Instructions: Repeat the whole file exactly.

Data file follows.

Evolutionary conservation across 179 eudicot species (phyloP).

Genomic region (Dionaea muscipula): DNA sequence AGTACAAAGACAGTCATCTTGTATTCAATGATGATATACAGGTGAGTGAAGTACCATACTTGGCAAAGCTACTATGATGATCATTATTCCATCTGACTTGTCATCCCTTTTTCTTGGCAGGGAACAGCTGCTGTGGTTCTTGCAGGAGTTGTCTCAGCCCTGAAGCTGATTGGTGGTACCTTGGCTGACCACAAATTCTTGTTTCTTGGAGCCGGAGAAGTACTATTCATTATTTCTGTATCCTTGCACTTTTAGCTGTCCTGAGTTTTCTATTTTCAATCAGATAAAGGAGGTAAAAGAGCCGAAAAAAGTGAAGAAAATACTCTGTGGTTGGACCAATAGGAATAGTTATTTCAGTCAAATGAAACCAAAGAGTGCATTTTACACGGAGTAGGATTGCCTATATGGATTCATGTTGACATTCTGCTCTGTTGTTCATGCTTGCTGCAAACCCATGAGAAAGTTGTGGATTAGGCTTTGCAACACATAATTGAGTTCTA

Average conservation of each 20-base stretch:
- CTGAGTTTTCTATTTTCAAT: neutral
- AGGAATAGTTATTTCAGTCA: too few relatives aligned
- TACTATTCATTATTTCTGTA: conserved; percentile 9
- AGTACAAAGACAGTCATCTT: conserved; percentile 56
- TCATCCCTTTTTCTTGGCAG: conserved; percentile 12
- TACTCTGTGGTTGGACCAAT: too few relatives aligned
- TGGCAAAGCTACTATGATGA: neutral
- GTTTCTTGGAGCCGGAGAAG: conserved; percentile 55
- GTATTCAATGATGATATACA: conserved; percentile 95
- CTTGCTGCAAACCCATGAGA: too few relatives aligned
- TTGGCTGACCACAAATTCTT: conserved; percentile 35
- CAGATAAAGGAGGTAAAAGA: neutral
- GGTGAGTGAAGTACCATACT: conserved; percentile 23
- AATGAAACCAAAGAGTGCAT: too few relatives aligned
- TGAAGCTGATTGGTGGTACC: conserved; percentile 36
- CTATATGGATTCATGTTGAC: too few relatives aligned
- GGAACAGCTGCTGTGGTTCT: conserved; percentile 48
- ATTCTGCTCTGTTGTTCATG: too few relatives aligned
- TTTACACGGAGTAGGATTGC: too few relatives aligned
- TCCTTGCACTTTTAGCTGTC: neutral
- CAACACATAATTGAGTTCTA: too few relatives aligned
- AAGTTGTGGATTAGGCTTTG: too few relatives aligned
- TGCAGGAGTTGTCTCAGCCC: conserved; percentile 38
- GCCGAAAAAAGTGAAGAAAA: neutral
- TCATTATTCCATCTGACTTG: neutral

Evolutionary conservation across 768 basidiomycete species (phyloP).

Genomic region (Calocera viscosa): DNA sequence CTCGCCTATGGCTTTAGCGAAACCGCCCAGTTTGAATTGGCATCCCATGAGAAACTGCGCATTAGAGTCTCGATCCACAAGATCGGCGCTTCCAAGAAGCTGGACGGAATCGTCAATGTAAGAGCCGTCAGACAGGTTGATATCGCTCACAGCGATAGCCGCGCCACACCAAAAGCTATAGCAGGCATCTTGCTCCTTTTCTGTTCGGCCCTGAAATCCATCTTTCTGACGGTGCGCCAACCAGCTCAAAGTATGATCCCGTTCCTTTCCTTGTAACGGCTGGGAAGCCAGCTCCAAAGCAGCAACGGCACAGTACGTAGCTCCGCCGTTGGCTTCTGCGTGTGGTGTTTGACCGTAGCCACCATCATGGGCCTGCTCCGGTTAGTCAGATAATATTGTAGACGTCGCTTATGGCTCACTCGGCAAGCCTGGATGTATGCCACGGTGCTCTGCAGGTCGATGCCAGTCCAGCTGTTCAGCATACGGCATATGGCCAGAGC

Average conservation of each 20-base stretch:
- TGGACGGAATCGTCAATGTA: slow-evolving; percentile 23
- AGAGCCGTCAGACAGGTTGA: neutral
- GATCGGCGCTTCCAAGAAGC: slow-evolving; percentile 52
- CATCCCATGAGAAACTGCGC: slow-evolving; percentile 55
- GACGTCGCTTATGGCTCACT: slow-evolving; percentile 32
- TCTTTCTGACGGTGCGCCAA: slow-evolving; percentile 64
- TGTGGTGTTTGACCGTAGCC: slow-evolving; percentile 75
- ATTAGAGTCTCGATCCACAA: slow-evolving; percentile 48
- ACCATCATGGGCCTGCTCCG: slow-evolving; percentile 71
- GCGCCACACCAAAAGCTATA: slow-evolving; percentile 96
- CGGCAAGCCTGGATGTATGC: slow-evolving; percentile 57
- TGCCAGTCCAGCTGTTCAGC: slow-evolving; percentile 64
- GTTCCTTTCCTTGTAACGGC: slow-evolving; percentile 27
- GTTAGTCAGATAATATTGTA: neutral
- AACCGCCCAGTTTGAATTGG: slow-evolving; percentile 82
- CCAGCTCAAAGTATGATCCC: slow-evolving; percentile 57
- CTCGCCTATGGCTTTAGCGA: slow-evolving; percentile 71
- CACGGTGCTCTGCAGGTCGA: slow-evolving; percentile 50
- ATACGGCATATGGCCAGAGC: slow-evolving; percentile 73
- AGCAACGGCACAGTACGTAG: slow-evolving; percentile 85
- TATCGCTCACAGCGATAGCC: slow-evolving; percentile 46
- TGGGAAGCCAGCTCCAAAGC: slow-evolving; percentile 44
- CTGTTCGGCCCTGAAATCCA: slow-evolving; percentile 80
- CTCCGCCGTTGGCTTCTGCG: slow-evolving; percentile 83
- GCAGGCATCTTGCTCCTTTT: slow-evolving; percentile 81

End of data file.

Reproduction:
Evolutionary conservation across 179 eudicot species (phyloP).

Genomic region (Dionaea muscipula): DNA sequence AGTACAAAGACAGTCATCTTGTATTCAATGATGATATACAGGTGAGTGAAGTACCATACTTGGCAAAGCTACTATGATGATCATTATTCCATCTGACTTGTCATCCCTTTTTCTTGGCAGGGAACAGCTGCTGTGGTTCTTGCAGGAGTTGTCTCAGCCCTGAAGCTGATTGGTGGTACCTTGGCTGACCACAAATTCTTGTTTCTTGGAGCCGGAGAAGTACTATTCATTATTTCTGTATCCTTGCACTTTTAGCTGTCCTGAGTTTTCTATTTTCAATCAGATAAAGGAGGTAAAAGAGCCGAAAAAAGTGAAGAAAATACTCTGTGGTTGGACCAATAGGAATAGTTATTTCAGTCAAATGAAACCAAAGAGTGCATTTTACACGGAGTAGGATTGCCTATATGGATTCATGTTGACATTCTGCTCTGTTGTTCATGCTTGCTGCAAACCCATGAGAAAGTTGTGGATTAGGCTTTGCAACACATAATTGAGTTCTA

Average conservation of each 20-base stretch:
- CTGAGTTTTCTATTTTCAAT: neutral
- AGGAATAGTTATTTCAGTCA: too few relatives aligned
- TACTATTCATTATTTCTGTA: conserved; percentile 9
- AGTACAAAGACAGTCATCTT: conserved; percentile 56
- TCATCCCTTTTTCTTGGCAG: conserved; percentile 12
- TACTCTGTGGTTGGACCAAT: too few relatives aligned
- TGGCAAAGCTACTATGATGA: neutral
- GTTTCTTGGAGCCGGAGAAG: conserved; percentile 55
- GTATTCAATGATGATATACA: conserved; percentile 95
- CTTGCTGCAAACCCATGAGA: too few relatives aligned
- TTGGCTGACCACAAATTCTT: conserved; percentile 35
- CAGATAAAGGAGGTAAAAGA: neutral
- GGTGAGTGAAGTACCATACT: conserved; percentile 23
- AATGAAACCAAAGAGTGCAT: too few relatives aligned
- TGAAGCTGATTGGTGGTACC: conserved; percentile 36
- CTATATGGATTCATGTTGAC: too few relatives aligned
- GGAACAGCTGCTGTGGTTCT: conserved; percentile 48
- ATTCTGCTCTGTTGTTCATG: too few relatives aligned
- TTTACACGGAGTAGGATTGC: too few relatives aligned
- TCCTTGCACTTTTAGCTGTC: neutral
- CAACACATAATTGAGTTCTA: too few relatives aligned
- AAGTTGTGGATTAGGCTTTG: too few relatives aligned
- TGCAGGAGTTGTCTCAGCCC: conserved; percentile 38
- GCCGAAAAAAGTGAAGAAAA: neutral
- TCATTATTCCATCTGACTTG: neutral

Evolutionary conservation across 768 basidiomycete species (phyloP).

Genomic region (Calocera viscosa): DNA sequence CTCGCCTATGGCTTTAGCGAAACCGCCCAGTTTGAATTGGCATCCCATGAGAAACTGCGCATTAGAGTCTCGATCCACAAGATCGGCGCTTCCAAGAAGCTGGACGGAATCGTCAATGTAAGAGCCGTCAGACAGGTTGATATCGCTCACAGCGATAGCCGCGCCACACCAAAAGCTATAGCAGGCATCTTGCTCCTTTTCTGTTCGGCCCTGAAATCCATCTTTCTGACGGTGCGCCAACCAGCTCAAAGTATGATCCCGTTCCTTTCCTTGTAACGGCTGGGAAGCCAGCTCCAAAGCAGCAACGGCACAGTACGTAGCTCCGCCGTTGGCTTCTGCGTGTGGTGTTTGACCGTAGCCACCATCATGGGCCTGCTCCGGTTAGTCAGATAATATTGTAGACGTCGCTTATGGCTCACTCGGCAAGCCTGGATGTATGCCACGGTGCTCTGCAGGTCGATGCCAGTCCAGCTGTTCAGCATACGGCATATGGCCAGAGC

Average conservation of each 20-base stretch:
- TGGACGGAATCGTCAATGTA: slow-evolving; percentile 23
- AGAGCCGTCAGACAGGTTGA: neutral
- GATCGGCGCTTCCAAGAAGC: slow-evolving; percentile 52
- CATCCCATGAGAAACTGCGC: slow-evolving; percentile 55
- GACGTCGCTTATGGCTCACT: slow-evolving; percentile 32
- TCTTTCTGACGGTGCGCCAA: slow-evolving; percentile 64
- TGTGGTGTTTGACCGTAGCC: slow-evolving; percentile 75
- ATTAGAGTCTCGATCCACAA: slow-evolving; percentile 48
- ACCATCATGGGCCTGCTCCG: slow-evolving; percentile 71
- GCGCCACACCAAAAGCTATA: slow-evolving; percentile 96
- CGGCAAGCCTGGATGTATGC: slow-evolving; percentile 57
- TGCCAGTCCAGCTGTTCAGC: slow-evolving; percentile 64
- GTTCCTTTCCTTGTAACGGC: slow-evolving; percentile 27
- GTTAGTCAGATAATATTGTA: neutral
- AACCGCCCAGTTTGAATTGG: slow-evolving; percentile 82
- CCAGCTCAAAGTATGATCCC: slow-evolving; percentile 57
- CTCGCCTATGGCTTTAGCGA: slow-evolving; percentile 71
- CACGGTGCTCTGCAGGTCGA: slow-evolving; percentile 50
- ATACGGCATATGGCCAGAGC: slow-evolving; percentile 73
- AGCAACGGCACAGTACGTAG: slow-evolving; percentile 85
- TATCGCTCACAGCGATAGCC: slow-evolving; percentile 46
- TGGGAAGCCAGCTCCAAAGC: slow-evolving; percentile 44
- CTGTTCGGCCCTGAAATCCA: slow-evolving; percentile 80
- CTCCGCCGTTGGCTTCTGCG: slow-evolving; percentile 83
- GCAGGCATCTTGCTCCTTTT: slow-evolving; percentile 81